New Vincent Chin Podcast Never Contacted Helen Zia or the Chin Estate

Journalist Helen Zia speaks at a protest seeking justice for Vincent Chin in the 1980's. (Photo credit: Corky Lee)

This post was updated on 5/29/21 to include new developments in this story, including comments from A-Major Media. This post was updated on 6/3/21 to include new comments by Annie Tan and Rosalind Chao.

Earlier this year, it was announced that Gemma Chan would be partnering with A-Major Media and M88 to produce a new star-studded podcast centered around the 1982 racially-motivated murder of Vincent Chin that sparked a nationwide protest galvanizing the Asian American community. That podcast — Hold Still, Vincent — involves a table read of a screenplay by the same name written by Johnny Ngo, and it features a star-studded cast of Asian American actors including Remy Hii as Vincent Chin, Rosalind Chao as Vincent’s mother Lily Chin, and Kelly Marie Tran as both Liza Chan and Helen Zia. Benedict Wong, Ki Hong Lee, Stephanie Hsu and Tzi Ma also make appearances. The podcast also features an interview with Asian American artists and activists moderated by John Cho. Hold Still, Vincent released all five episodes on May 27, and is also expected to be developed into a feature film.

Both podcast and film have excited the Asian American community because they are expected to introduce a pivotal moment in Asian American movement history to a wider audience. Many were disappointed therefore when Helen Zia — the journalist who played a central role in organizing the demands for justice for Chin and his family — revealed that neither she nor the Vincent Chin Estate have ever been contacted by the makers of Hold Still, Vincent.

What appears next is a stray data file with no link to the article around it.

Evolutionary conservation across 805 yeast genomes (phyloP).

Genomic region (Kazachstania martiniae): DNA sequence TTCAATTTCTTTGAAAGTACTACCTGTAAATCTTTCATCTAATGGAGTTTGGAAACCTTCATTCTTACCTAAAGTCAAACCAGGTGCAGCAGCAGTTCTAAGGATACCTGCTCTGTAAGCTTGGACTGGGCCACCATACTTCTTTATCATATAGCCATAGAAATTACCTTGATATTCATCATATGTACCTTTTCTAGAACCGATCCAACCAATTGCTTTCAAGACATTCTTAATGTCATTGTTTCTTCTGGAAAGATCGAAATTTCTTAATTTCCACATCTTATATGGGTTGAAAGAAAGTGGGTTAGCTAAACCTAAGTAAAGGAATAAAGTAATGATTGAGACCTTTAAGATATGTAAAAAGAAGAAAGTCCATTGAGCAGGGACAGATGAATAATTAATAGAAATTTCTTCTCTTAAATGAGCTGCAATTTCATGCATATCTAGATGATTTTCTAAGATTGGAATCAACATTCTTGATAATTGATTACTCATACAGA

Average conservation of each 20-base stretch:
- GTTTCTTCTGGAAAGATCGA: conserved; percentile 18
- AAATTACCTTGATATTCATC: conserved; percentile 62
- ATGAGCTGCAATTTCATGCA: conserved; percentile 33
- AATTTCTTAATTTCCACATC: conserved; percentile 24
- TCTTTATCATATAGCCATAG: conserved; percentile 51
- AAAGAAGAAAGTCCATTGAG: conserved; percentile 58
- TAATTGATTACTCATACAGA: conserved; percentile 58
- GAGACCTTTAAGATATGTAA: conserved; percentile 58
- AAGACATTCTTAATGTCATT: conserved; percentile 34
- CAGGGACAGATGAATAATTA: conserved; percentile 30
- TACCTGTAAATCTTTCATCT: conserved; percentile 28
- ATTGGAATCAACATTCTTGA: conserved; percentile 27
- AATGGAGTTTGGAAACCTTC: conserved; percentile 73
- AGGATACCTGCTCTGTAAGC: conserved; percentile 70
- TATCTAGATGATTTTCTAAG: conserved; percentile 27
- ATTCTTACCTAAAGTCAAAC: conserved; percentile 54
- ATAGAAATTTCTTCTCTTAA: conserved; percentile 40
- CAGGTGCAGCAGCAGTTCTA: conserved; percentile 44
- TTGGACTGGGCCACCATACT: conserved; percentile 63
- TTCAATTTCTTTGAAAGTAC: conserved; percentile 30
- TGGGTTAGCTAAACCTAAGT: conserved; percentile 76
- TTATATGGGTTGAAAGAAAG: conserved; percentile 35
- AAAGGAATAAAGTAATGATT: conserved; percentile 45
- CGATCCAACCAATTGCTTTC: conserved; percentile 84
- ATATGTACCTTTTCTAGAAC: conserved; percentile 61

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Prosecutors Will Not Seek Prison Sentence for Peter Liang

Peter Liang enters the Brooklyn courthouse, in a photo dated February 8, 2016. (Photo credit: Charles Eckert)
Peter Liang enters the Brooklyn courthouse, in a photo dated February 8, 2016. (Photo credit: Charles Eckert)

In a statement given to NBC News this afternoon, Brooklyn District Attorney Ken Thompson says that he will not seek a prison sentence for former NYPD police officer Peter Liang, convicted of second-degree manslaughter in the shooting death of Akai Gurley last month. Instead, Thompson will ask Judge Danny Chun to sentence Liang to 5 years probation, 6 months of home confinement, and 500 hours of community service. Defending this statement, Thompson wrote that he felt Liang deserved leniency because he does not pose a danger to society.

Chun is scheduled to make a decision on Liang’s sentence on April 14th, and he is almost certain to take into consideration the prosecution’s recommendations.

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